A 22‐year‐old previously healthy woman presented in May 2008 describing fever, fatigue, diarrhea, and dysuria for 1 week. She recalled a tick bite 3 weeks prior to her illness. She was prescribed trimethoprim‐sulfamethoxazole for a presumed urinary tract infection as an outpatient. Her symptoms failed to improve, and she was admitted and diagnosed with pyelonephritis. Her temperature was 103°F, and her exam demonstrated diffuse muscular weakness and mild peripheral edema. She had a WBC of 2400/μL, a platelet count of 27,000/μL, an ALT of 567 units/L, an AST of 1623 units/L, and a creatinine of 1.6 mg/dL She developed acute respiratory distress after several days and required transfer to the ICU. She remained febrile and her condition continued to worsen despite treatment with broad‐spectrum antibiotics. Doxy‐cycline was added for suspected tick‐borne illness, and her symptoms and laboratory abnormalities resolved within a few days. Extensive infectious and rheumatologic etiologies were explored which revealed a positive IgG serology for Ehrlichiosis chaffeensis 1:256 (normal < 1:64).
Number of ehriichiosis cases (caused by Ehrlichia chaffeensis) reported to the CDC by state health departments, 1999–2006.
Ehriichiosis in the Western hemisphere is a newly described illness, with its first diagnosis in 1987. Human mono‐cytotropic ehriichiosis (HME) is a systemic illness cause by a tick‐borne, gram‐negative obligate intracellular bacterium. E. chaffeensis is usually found in the southeastern/south‐central United States and is transmitted by the Lone Star tick. The clinical manifestations include fever, fatigue, myalgias, and headaches with leukopenia, thrombocytopenia, and transaminitis. Early diagnosis and treatment are important to those infected with HME. More than half receive alternative diagnoses initially. Hospitalization is required in 56% of HME infections, and the mortality rate is 3%. It is therefore important for clinicians who work in the inpatient environment in endemic areas to recognize potential HME infections. Diagnosis is made by strong clinical suspicion, serology, PCR, or buffy coat exam for morulae. The treatment of choice is doxycycline. Sulfonamide use may indicate a more fulminant course and the possibility of acute respiratory distress syndrome and respiratory failure.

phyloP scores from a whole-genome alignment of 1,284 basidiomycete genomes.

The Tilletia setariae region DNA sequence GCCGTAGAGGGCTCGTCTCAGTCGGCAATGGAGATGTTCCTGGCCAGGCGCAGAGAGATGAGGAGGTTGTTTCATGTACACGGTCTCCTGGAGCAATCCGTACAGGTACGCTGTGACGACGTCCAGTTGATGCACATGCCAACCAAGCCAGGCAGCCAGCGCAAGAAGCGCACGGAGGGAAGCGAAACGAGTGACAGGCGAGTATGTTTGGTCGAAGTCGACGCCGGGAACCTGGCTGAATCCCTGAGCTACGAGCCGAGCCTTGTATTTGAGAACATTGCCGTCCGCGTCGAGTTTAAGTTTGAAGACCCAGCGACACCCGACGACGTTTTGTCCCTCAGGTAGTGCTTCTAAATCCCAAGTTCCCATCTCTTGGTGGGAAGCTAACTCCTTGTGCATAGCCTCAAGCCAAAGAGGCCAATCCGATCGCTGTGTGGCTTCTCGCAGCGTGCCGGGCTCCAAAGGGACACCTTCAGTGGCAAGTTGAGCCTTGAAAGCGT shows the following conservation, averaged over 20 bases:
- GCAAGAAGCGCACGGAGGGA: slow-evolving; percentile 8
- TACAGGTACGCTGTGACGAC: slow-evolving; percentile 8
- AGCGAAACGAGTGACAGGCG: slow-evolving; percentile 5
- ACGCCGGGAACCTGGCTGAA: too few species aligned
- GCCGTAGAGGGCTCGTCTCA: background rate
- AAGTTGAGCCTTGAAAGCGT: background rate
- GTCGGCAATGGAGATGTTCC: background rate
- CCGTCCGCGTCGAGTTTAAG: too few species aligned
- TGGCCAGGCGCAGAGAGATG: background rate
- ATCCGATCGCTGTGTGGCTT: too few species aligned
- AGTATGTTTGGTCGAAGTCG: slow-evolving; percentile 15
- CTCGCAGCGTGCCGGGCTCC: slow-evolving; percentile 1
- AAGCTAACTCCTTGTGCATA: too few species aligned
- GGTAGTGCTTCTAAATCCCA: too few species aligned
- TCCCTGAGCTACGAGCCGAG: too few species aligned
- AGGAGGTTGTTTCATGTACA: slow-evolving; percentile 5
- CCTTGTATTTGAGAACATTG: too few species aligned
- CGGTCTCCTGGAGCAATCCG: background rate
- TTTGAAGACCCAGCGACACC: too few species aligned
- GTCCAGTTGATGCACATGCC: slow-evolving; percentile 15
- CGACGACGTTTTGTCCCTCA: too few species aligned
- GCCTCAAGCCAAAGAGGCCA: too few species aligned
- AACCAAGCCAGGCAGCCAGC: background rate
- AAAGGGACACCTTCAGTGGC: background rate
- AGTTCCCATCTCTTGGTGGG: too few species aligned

Often HME infections require hospital admission and multispecialty evaluation. History and physical examination are crucial, as confirmatory laboratory testing takes days to return. The associated deterioration in clinical status with sulfonamides has been noted in several pediatric case reports. The use of sulfonamides and a change in clinical course can be used as a diagnostic clue to indicate possible HME infection. It is reasonable to suggest that in endemic areas and during peak seasons, questioning about recent tick exposure should precede the prescribing of sulfonamides to avoid potential fulminant illness.
A. Dickerson, none; D. Schulman, none.